Article
This work focuses on the in vitro calcium-oxalate (CaOx) crystallization behaviour of native and synthetic urine samples in order to establish a CaOx crystallization risk index for unprepared native urine. Native 24-h urine samples from healthy persons and from stone-formers were examined. Within a [Ca2+] versus added oxalate (Ox2-) diagram, we observed fields which allow the discrimination of each urine sample in terms of more or less risk. The [Ca2+]/(Ox2-) ratio is calculated and termed the "Bonn-Risk Index" (BRI; per litre). We propose that BRIs > 1/l denote samples "at risk", whereas BRIs < or = 1/l denote those "without risk". Second. the effects of different concentrations of citrate and Mg2+ on BRI were investigated in artificial urine. The transferability of BRI between native and synthetic urine samples is proved. To evaluate the impact of the proposed BRI, it is compared with the more familiar relative urine saturation index calculated for CaOx and brushite. Urine sampled from stone-formers shows risk indexes between 0.278 and 23.0/l (mean 2.87/l), while urine from healthy persons varied between 0.060 and 4.890/l (mean 1.05/l). Comparing the results of healthy volunteers and patients, the significance of BRI and relative urine supersaturation (RS) with respect to CaOx is P < 0.0005 and P = 0.013, respectively. Fast and easy to perform, determination of the risk index is a suitable tool for estimating the actual CaOx formation "status"--"at risk" or "without risk"--from the native urine of any person.
Article
An increased risk of nephrolithiasis has been associated with the ingestion of grapefruit juice in epidemiological studies. To our knowledge the basis of this effect of grapefruit juice has not been studied previously. We studied the effect of grapefruit juice consumption on urinary chemistry and measures of lithogenicity. Ten healthy men and women between ages of 25 and 40 years participated. Each subject drank 240 ml. of tap water at least 3 times daily for 7 days during the control period. This period was followed by a second 7 days experimental period during which they drank 240 ml. of grapefruit juice 3 times daily. In each 7-day period urine was collected for 24 hours during the last 3 days. Urine chemical analysis was performed, supersaturations of calcium oxalate, calcium phosphate and uric acid were calculated and urinary lithogenicity was measured. Urine volume and creatinine excretion were the same during the control and experimental periods. Grapefruit juice ingestion was associated with an increase in mean oxalate excretion plus or minus standard deviation of 41.1 +/- 9.2 to 51.9 +/- 12.0 mg. per 24 hours (p = 0.001) and in mean citrate excretion of 504.8 +/- 226.5 to 591.4 +/- 220.0 mg. per 24 hours (p = 0.01). There was no net change in the supersaturation or upper limit of metastability of calcium oxalate, calcium phosphate or uric acid. Crystal aggregation and growth inhibition by urinary macromolecules was not affected by grapefruit juice ingestion. Offsetting changes in urine chemistry caused by the ingestion of grapefruit juice led to no net change in calculated supersaturation. No changes in lithogenicity were demonstrated. The results do not demonstrate an effect of grapefruit juice for increasing lithogenicity. The basis of the observations of epidemiological studies remain unexplained.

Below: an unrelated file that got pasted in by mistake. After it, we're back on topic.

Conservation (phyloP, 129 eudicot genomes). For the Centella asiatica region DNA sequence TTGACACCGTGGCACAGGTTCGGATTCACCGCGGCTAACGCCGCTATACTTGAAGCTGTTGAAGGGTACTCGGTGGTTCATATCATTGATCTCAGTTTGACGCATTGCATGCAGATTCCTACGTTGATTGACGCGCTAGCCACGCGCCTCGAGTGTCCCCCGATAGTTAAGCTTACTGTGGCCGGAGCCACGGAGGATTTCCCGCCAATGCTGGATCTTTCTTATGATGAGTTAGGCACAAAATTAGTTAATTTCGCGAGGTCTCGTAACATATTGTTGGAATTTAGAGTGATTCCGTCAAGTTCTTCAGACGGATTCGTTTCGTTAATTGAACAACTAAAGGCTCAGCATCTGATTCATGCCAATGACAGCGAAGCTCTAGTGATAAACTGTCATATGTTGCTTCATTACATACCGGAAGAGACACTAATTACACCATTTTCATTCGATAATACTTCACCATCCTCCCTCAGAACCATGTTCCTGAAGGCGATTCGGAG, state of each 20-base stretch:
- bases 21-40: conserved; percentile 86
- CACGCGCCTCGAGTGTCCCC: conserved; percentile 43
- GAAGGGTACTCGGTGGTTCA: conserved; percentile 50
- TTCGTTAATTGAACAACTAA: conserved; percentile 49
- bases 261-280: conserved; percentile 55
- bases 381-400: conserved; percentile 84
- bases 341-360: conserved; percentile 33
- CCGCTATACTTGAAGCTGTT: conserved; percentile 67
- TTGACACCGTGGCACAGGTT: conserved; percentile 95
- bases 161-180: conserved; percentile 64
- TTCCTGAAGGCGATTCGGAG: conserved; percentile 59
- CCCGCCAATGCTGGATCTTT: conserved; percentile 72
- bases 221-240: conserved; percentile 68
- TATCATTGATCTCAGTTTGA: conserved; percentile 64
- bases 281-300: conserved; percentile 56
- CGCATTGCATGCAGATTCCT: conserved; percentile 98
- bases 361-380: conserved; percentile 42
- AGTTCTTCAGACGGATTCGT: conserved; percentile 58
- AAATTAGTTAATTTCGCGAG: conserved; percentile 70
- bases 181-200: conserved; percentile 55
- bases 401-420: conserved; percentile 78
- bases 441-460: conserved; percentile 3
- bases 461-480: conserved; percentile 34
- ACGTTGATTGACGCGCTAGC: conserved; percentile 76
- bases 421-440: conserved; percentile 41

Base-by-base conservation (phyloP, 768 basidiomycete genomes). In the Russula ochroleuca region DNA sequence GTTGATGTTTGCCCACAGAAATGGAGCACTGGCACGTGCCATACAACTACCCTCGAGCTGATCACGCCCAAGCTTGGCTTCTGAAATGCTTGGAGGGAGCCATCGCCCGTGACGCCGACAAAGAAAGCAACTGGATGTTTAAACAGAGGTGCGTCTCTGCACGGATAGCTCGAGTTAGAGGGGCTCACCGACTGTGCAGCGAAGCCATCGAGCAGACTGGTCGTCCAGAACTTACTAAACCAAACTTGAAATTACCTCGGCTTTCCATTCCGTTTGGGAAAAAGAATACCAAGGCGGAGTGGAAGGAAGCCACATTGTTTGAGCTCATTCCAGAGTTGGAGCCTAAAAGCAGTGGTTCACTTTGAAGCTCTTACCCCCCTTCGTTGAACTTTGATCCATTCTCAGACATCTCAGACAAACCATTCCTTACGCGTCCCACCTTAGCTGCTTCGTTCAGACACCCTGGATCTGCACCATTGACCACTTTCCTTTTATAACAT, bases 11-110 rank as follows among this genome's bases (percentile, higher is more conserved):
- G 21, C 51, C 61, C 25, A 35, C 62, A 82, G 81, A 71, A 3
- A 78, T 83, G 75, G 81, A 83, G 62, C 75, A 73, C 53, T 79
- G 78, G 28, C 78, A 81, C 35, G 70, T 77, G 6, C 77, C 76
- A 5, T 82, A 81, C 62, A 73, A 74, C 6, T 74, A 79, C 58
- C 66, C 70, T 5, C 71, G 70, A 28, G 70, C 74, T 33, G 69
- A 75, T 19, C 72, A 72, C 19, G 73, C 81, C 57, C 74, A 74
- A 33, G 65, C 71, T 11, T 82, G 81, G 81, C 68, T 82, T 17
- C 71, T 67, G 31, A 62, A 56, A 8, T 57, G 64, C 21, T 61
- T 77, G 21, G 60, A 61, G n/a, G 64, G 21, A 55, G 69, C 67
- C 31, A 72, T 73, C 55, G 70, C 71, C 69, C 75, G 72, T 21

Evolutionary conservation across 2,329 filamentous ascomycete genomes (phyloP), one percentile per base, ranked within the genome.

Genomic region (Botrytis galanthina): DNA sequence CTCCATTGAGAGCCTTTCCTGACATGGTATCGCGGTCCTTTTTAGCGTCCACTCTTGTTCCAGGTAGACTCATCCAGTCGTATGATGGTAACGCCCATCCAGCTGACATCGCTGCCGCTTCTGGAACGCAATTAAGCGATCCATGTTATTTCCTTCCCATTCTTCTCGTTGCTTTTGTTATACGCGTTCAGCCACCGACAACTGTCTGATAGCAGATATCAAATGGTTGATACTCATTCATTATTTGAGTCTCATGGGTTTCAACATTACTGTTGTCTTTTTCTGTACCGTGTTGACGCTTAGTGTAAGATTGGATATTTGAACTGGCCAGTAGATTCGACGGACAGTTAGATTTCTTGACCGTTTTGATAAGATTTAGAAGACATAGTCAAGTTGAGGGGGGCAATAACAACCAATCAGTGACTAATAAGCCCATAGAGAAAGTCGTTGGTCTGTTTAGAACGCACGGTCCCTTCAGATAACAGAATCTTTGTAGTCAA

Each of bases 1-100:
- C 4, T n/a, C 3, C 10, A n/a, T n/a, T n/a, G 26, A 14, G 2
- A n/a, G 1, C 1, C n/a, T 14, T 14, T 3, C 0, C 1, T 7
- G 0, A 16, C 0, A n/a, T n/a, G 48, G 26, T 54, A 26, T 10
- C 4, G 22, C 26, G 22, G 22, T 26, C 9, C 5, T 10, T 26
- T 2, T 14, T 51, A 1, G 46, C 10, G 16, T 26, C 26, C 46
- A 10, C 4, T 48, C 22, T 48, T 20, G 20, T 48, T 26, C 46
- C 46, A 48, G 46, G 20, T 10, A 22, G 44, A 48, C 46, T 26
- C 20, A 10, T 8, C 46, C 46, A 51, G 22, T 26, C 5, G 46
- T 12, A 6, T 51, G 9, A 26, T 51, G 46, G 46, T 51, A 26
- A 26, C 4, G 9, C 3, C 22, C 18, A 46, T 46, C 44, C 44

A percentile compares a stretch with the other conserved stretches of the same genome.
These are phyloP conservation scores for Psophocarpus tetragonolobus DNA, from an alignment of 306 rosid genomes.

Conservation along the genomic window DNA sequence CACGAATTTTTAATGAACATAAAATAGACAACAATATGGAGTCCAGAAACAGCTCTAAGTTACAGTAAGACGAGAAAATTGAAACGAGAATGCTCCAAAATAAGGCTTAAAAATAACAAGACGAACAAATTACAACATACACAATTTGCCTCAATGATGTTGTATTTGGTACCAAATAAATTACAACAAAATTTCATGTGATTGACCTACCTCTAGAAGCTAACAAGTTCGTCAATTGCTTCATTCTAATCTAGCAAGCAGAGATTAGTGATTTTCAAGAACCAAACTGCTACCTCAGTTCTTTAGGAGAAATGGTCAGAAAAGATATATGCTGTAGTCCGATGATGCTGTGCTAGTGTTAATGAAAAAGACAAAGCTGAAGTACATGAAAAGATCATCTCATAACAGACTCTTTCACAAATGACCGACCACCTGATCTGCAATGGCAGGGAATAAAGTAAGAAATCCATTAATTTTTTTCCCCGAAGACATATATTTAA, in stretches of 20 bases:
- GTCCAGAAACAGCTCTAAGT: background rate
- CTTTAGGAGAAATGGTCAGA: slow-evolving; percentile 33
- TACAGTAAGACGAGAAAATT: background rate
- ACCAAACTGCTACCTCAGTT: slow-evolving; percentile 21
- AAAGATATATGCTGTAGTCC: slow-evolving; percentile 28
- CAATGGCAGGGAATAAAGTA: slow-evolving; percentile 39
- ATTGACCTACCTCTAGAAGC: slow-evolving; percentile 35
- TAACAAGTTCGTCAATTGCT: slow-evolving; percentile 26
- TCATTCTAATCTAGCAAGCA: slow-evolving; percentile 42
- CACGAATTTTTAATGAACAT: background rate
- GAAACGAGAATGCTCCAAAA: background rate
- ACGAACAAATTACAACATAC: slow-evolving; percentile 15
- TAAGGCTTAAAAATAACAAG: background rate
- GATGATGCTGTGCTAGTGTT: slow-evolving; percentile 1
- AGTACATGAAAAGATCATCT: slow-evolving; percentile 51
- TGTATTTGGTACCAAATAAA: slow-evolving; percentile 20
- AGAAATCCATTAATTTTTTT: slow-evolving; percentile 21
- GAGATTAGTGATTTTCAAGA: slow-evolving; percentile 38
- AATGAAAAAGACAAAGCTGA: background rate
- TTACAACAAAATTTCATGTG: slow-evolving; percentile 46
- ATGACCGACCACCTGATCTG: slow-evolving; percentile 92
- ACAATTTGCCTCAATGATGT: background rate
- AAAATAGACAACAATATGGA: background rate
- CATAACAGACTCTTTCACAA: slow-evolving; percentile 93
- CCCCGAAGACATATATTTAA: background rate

Article
When introducing a new parameter, it is necessary to compare the power of the new measure with already established ones. For a new method it is quite difficult to compete with established methods which have already ascertained sets of data over many years. A formal comparison of the new parameter with the actual "gold-standard" method can be a useful approach to reduce that problem. It cannot be expected that a new measure would reflect the "gold-standard" method in a simple proportionality. Therefore, it is important to find out the accuracy of the prediction of one parameter from the other, based on simple, e.g. linear, functions. A number of methods exist to determine the crystallization risk of calcium oxalate salts from urine. The most established method is the calculation of the relative urinary supersaturations with respect to these salts using the EQUIL-program, a program computing the equilibrium concentrations of complexes of primary cations and anions commonly found in urine. The Bonn-Risk-Index (BRI) is a new strategy for the evaluation of the risk of calcium oxalate formation, by performing crystallization experiments on native unprepared urine samples. Although the analytical and computational efforts of both approaches are quite different (relative supersaturation = high, BRI = low), the measurements revealed a considerable and significant linear relationship between the relative urinary calcium oxalate supersaturation, and BRI. We were, therefore, interested in predicting the relative supersaturation from the BRI and in the accuracy of this prediction.
Article